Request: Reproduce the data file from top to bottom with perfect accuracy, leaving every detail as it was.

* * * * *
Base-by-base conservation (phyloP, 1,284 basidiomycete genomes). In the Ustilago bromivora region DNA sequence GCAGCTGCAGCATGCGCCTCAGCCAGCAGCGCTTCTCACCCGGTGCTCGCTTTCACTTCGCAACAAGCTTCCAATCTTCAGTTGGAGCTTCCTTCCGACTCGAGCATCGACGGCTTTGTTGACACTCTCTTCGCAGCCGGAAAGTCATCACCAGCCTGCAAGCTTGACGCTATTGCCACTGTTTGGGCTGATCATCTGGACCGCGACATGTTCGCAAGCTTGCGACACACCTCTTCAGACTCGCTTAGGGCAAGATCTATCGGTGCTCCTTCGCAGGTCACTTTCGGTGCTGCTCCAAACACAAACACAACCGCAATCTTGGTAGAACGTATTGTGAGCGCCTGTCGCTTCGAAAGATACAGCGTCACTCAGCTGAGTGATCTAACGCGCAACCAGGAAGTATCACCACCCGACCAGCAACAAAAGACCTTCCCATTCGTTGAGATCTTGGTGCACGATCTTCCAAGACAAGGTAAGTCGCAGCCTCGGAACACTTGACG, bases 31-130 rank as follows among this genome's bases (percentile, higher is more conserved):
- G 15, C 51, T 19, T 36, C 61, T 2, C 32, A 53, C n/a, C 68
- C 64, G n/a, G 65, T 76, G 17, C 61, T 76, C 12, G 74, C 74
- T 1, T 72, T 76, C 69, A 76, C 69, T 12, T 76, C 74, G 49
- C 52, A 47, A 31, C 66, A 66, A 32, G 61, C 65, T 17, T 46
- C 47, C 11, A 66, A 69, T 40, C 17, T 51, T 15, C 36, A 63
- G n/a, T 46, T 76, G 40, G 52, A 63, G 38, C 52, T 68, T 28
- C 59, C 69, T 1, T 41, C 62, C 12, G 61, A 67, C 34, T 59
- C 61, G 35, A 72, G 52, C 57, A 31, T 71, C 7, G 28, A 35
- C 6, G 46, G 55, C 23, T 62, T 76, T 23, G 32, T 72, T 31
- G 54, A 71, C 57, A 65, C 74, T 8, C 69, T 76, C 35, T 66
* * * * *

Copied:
Base-by-base conservation (phyloP, 1,284 basidiomycete genomes). In the Ustilago bromivora region DNA sequence GCAGCTGCAGCATGCGCCTCAGCCAGCAGCGCTTCTCACCCGGTGCTCGCTTTCACTTCGCAACAAGCTTCCAATCTTCAGTTGGAGCTTCCTTCCGACTCGAGCATCGACGGCTTTGTTGACACTCTCTTCGCAGCCGGAAAGTCATCACCAGCCTGCAAGCTTGACGCTATTGCCACTGTTTGGGCTGATCATCTGGACCGCGACATGTTCGCAAGCTTGCGACACACCTCTTCAGACTCGCTTAGGGCAAGATCTATCGGTGCTCCTTCGCAGGTCACTTTCGGTGCTGCTCCAAACACAAACACAACCGCAATCTTGGTAGAACGTATTGTGAGCGCCTGTCGCTTCGAAAGATACAGCGTCACTCAGCTGAGTGATCTAACGCGCAACCAGGAAGTATCACCACCCGACCAGCAACAAAAGACCTTCCCATTCGTTGAGATCTTGGTGCACGATCTTCCAAGACAAGGTAAGTCGCAGCCTCGGAACACTTGACG, bases 31-130 rank as follows among this genome's bases (percentile, higher is more conserved):
- G 15, C 51, T 19, T 36, C 61, T 2, C 32, A 53, C n/a, C 68
- C 64, G n/a, G 65, T 76, G 17, C 61, T 76, C 12, G 74, C 74
- T 1, T 72, T 76, C 69, A 76, C 69, T 12, T 76, C 74, G 49
- C 52, A 47, A 31, C 66, A 66, A 32, G 61, C 65, T 17, T 46
- C 47, C 11, A 66, A 69, T 40, C 17, T 51, T 15, C 36, A 63
- G n/a, T 46, T 76, G 40, G 52, A 63, G 38, C 52, T 68, T 28
- C 59, C 69, T 1, T 41, C 62, C 12, G 61, A 67, C 34, T 59
- C 61, G 35, A 72, G 52, C 57, A 31, T 71, C 7, G 28, A 35
- C 6, G 46, G 55, C 23, T 62, T 76, T 23, G 32, T 72, T 31
- G 54, A 71, C 57, A 65, C 74, T 8, C 69, T 76, C 35, T 66